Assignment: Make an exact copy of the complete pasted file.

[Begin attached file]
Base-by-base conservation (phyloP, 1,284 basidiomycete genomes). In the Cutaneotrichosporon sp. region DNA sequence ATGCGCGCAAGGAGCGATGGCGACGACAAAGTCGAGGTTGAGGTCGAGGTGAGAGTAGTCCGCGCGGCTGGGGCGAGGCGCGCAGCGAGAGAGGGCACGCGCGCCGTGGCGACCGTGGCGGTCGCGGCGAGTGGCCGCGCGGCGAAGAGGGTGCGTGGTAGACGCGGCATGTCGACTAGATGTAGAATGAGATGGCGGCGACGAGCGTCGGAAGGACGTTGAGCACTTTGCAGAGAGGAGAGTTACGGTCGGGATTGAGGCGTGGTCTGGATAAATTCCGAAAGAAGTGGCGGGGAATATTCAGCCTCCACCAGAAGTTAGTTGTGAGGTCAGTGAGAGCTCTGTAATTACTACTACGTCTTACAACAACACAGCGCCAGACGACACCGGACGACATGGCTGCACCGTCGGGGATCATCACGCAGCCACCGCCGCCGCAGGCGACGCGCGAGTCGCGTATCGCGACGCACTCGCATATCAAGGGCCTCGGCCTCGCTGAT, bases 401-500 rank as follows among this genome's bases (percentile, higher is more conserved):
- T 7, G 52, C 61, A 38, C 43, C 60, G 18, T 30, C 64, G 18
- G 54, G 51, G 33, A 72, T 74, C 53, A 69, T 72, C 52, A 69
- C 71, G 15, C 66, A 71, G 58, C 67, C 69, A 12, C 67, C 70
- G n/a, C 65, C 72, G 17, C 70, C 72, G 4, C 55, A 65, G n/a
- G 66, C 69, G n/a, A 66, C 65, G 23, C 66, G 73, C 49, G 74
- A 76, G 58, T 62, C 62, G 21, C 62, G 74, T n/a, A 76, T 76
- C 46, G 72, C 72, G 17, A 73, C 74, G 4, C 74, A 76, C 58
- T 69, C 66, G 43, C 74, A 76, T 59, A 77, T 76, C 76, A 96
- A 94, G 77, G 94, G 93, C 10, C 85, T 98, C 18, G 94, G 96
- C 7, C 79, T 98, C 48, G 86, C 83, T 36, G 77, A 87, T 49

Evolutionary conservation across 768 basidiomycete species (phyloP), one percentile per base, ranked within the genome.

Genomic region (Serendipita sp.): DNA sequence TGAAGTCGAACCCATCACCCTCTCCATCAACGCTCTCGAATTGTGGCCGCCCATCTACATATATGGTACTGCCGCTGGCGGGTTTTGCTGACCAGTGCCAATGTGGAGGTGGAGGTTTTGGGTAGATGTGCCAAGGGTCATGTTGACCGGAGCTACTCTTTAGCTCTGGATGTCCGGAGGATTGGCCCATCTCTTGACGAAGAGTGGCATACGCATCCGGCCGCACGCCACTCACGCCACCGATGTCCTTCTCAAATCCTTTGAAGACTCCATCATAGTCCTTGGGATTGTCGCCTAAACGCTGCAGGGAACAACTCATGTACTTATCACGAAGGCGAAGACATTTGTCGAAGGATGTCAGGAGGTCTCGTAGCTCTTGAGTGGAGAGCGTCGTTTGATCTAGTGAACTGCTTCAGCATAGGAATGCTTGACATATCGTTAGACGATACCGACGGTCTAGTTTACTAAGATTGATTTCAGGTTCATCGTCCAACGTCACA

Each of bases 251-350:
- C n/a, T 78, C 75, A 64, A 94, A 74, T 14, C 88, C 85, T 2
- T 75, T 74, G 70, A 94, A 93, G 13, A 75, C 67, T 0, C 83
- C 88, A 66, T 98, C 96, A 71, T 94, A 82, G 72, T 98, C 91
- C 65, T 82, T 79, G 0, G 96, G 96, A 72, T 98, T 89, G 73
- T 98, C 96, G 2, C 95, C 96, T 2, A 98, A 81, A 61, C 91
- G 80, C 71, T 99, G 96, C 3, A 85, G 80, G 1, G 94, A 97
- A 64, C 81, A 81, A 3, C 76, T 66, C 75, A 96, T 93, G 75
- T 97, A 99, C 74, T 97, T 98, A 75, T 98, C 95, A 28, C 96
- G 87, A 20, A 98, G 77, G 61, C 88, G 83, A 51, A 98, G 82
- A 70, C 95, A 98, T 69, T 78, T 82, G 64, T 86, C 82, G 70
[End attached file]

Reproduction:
Base-by-base conservation (phyloP, 1,284 basidiomycete genomes). In the Cutaneotrichosporon sp. region DNA sequence ATGCGCGCAAGGAGCGATGGCGACGACAAAGTCGAGGTTGAGGTCGAGGTGAGAGTAGTCCGCGCGGCTGGGGCGAGGCGCGCAGCGAGAGAGGGCACGCGCGCCGTGGCGACCGTGGCGGTCGCGGCGAGTGGCCGCGCGGCGAAGAGGGTGCGTGGTAGACGCGGCATGTCGACTAGATGTAGAATGAGATGGCGGCGACGAGCGTCGGAAGGACGTTGAGCACTTTGCAGAGAGGAGAGTTACGGTCGGGATTGAGGCGTGGTCTGGATAAATTCCGAAAGAAGTGGCGGGGAATATTCAGCCTCCACCAGAAGTTAGTTGTGAGGTCAGTGAGAGCTCTGTAATTACTACTACGTCTTACAACAACACAGCGCCAGACGACACCGGACGACATGGCTGCACCGTCGGGGATCATCACGCAGCCACCGCCGCCGCAGGCGACGCGCGAGTCGCGTATCGCGACGCACTCGCATATCAAGGGCCTCGGCCTCGCTGAT, bases 401-500 rank as follows among this genome's bases (percentile, higher is more conserved):
- T 7, G 52, C 61, A 38, C 43, C 60, G 18, T 30, C 64, G 18
- G 54, G 51, G 33, A 72, T 74, C 53, A 69, T 72, C 52, A 69
- C 71, G 15, C 66, A 71, G 58, C 67, C 69, A 12, C 67, C 70
- G n/a, C 65, C 72, G 17, C 70, C 72, G 4, C 55, A 65, G n/a
- G 66, C 69, G n/a, A 66, C 65, G 23, C 66, G 73, C 49, G 74
- A 76, G 58, T 62, C 62, G 21, C 62, G 74, T n/a, A 76, T 76
- C 46, G 72, C 72, G 17, A 73, C 74, G 4, C 74, A 76, C 58
- T 69, C 66, G 43, C 74, A 76, T 59, A 77, T 76, C 76, A 96
- A 94, G 77, G 94, G 93, C 10, C 85, T 98, C 18, G 94, G 96
- C 7, C 79, T 98, C 48, G 86, C 83, T 36, G 77, A 87, T 49

Evolutionary conservation across 768 basidiomycete species (phyloP), one percentile per base, ranked within the genome.

Genomic region (Serendipita sp.): DNA sequence TGAAGTCGAACCCATCACCCTCTCCATCAACGCTCTCGAATTGTGGCCGCCCATCTACATATATGGTACTGCCGCTGGCGGGTTTTGCTGACCAGTGCCAATGTGGAGGTGGAGGTTTTGGGTAGATGTGCCAAGGGTCATGTTGACCGGAGCTACTCTTTAGCTCTGGATGTCCGGAGGATTGGCCCATCTCTTGACGAAGAGTGGCATACGCATCCGGCCGCACGCCACTCACGCCACCGATGTCCTTCTCAAATCCTTTGAAGACTCCATCATAGTCCTTGGGATTGTCGCCTAAACGCTGCAGGGAACAACTCATGTACTTATCACGAAGGCGAAGACATTTGTCGAAGGATGTCAGGAGGTCTCGTAGCTCTTGAGTGGAGAGCGTCGTTTGATCTAGTGAACTGCTTCAGCATAGGAATGCTTGACATATCGTTAGACGATACCGACGGTCTAGTTTACTAAGATTGATTTCAGGTTCATCGTCCAACGTCACA

Each of bases 251-350:
- C n/a, T 78, C 75, A 64, A 94, A 74, T 14, C 88, C 85, T 2
- T 75, T 74, G 70, A 94, A 93, G 13, A 75, C 67, T 0, C 83
- C 88, A 66, T 98, C 96, A 71, T 94, A 82, G 72, T 98, C 91
- C 65, T 82, T 79, G 0, G 96, G 96, A 72, T 98, T 89, G 73
- T 98, C 96, G 2, C 95, C 96, T 2, A 98, A 81, A 61, C 91
- G 80, C 71, T 99, G 96, C 3, A 85, G 80, G 1, G 94, A 97
- A 64, C 81, A 81, A 3, C 76, T 66, C 75, A 96, T 93, G 75
- T 97, A 99, C 74, T 97, T 98, A 75, T 98, C 95, A 28, C 96
- G 87, A 20, A 98, G 77, G 61, C 88, G 83, A 51, A 98, G 82
- A 70, C 95, A 98, T 69, T 78, T 82, G 64, T 86, C 82, G 70